Friday, January 29, 2016

Etiquette Drives Princess Away

Caroline found the rigid Weimar court etiquette intolerable. The court was generally considered to be one of the most stifling and etiquette-driven in Germany. A source recounts: "It envelops royalty there in a species of captivity, and while the grand duke lends thereto and is too conservative to admit of any change, it crushes with its trammels the more spirited members of the family." 

Princess Driven to Flee 
From Grand Duke's Side by Tyranny 
She Leaves the Court of Weimar Without Notice

(Special to The Herald) 
Berlin, Aug. 11, 1903 —

Court tyranny has driven the Grand Duchess of Saxe-Weimar from the side of her young husband. Without a word as to why or where she was going, the Duchess has fled from the palace at Weimar. 

It was only three months ago that Caroline, the daughter of Prince Henry of Reuss XXII, married the Grand Duke William Ernest of Saxe-Weimar. It was looked upon as a pure love match, and continental papers devoted much space to the romance. This sudden turn of affairs has created consternation in court circles.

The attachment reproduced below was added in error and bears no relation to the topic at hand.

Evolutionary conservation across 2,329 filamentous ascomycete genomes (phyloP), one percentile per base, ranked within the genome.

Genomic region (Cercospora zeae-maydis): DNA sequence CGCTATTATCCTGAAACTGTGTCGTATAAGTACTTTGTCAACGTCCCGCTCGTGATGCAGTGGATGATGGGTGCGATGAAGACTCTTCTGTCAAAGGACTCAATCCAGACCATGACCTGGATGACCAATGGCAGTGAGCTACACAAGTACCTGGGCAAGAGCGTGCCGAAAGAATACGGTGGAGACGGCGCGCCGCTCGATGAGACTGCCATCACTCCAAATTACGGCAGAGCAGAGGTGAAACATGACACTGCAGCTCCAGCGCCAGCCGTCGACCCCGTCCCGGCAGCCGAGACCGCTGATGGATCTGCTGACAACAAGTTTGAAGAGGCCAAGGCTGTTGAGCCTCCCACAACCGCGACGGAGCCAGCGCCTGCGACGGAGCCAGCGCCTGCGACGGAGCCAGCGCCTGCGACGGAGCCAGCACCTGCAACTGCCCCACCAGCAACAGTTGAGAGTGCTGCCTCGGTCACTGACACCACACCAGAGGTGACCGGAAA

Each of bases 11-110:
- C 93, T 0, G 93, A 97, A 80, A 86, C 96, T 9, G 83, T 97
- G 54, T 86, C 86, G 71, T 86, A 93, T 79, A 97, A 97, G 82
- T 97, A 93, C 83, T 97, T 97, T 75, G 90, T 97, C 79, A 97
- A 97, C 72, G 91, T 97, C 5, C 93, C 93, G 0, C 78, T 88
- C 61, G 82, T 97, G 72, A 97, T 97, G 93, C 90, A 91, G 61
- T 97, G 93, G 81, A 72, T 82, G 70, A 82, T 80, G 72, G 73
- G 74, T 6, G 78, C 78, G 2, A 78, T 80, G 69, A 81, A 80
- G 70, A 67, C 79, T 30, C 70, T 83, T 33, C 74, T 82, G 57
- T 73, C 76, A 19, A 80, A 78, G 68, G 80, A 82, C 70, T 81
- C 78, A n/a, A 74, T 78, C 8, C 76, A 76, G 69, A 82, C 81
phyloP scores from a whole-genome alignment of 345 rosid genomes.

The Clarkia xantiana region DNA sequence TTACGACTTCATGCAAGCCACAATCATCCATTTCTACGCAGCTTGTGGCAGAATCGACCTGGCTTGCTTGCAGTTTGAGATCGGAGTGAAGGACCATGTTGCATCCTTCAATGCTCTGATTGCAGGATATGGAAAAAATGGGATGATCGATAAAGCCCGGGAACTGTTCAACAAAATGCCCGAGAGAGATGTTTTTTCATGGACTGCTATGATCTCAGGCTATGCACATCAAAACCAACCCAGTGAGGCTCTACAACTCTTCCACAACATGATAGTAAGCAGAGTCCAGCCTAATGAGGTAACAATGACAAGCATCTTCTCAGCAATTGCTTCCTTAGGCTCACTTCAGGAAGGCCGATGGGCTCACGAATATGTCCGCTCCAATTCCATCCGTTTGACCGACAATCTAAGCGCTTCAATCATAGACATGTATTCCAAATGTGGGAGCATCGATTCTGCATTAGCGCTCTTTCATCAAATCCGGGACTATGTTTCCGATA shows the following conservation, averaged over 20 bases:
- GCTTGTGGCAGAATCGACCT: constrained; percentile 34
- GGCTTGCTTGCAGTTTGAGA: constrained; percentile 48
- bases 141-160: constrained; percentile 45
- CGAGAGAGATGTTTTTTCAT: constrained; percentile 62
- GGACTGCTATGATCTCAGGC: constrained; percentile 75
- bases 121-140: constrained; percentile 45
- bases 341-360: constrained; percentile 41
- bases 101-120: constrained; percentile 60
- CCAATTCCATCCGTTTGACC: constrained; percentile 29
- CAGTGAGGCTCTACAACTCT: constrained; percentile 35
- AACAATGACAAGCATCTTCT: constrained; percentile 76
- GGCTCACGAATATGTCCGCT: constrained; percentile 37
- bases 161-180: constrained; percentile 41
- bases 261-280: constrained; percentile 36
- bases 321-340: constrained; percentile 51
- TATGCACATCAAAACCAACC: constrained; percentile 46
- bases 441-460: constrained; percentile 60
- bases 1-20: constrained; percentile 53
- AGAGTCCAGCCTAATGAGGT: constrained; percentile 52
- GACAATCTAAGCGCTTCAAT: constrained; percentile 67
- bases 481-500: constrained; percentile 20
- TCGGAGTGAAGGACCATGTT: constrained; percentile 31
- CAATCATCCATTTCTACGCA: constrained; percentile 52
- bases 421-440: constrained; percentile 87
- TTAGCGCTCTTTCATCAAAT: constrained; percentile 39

The Grand Duke is said to be beside himself with annoyance. For several years a certain clique has predominated in the court at Saxe-Weimar. When the Grand Duke and the Grand Duchess returned from their honeymoon, these ladies set out to instruct the young lady, who is just 19 years old, in court etiquette as observed at Saxe-Weimar. 

The Princess, who is quite unconventional, resented this supervision. When she rebelled, this influential clique appears to have made trouble for her, and the Princess, finding she was a slave at her own court, took flight. 

The role played by the Grand Duke is not clear, but it appears that the overbearing courtiers are more than a match for him. One report has it that the Princess fled to Switzerland. It is certain that the Grand Duke has had all trains for Switzerland watched, and reports made to him. He even went so far as to take the train himself in following one of the rumors that his wife had been located. 

The German papers deal with the matter with much reserve, but in a way to leave no doubt regarding the general outlines of the story. The Reichsbote, one of the most conservative journals in Berlin, publishes a brief account. The Lokalanzeiger, a semi-official organ, discusses the affair in its court and society columns. The Tageblatt comments as follows: "The Grand Duchess, like every other woman, wants to be mistress of her own home, and the probable end of the conflict will be changes in the grand ducul household staff." — The Los Angeles Herald,1903

Etiquette Enthusiast, Maura J Graber, is the Site Editor for the Etiquipedia© Etiquette Encyclopedia

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